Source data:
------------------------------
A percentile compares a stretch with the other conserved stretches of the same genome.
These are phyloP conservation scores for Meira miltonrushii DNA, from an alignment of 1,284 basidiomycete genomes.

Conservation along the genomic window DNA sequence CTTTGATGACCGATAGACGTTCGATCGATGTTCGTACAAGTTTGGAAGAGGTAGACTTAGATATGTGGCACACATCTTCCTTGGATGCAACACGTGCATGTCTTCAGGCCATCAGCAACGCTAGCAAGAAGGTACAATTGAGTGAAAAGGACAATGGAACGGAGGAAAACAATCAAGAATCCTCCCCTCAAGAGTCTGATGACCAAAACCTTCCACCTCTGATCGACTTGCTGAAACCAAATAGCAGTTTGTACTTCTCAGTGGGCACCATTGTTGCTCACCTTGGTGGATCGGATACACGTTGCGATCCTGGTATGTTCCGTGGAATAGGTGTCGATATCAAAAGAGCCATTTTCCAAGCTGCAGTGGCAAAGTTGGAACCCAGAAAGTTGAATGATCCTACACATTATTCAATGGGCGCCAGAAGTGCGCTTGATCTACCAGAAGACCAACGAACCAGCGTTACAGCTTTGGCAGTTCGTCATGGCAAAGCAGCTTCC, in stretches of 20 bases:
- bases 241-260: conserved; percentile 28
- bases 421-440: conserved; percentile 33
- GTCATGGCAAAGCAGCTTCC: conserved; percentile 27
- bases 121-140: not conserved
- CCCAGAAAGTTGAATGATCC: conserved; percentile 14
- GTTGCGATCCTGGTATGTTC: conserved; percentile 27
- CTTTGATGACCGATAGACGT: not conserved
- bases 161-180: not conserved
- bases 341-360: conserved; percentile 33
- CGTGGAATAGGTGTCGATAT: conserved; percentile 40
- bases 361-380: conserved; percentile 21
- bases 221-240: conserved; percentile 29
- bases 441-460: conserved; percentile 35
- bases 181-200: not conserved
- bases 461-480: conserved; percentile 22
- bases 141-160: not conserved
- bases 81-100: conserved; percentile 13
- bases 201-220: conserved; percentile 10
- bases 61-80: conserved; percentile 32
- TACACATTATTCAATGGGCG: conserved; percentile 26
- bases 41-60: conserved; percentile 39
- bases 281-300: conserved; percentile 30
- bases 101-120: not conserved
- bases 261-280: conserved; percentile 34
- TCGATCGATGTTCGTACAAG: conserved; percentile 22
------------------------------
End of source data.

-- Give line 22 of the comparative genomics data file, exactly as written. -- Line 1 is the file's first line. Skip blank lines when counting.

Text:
- bases 61-80: conserved; percentile 32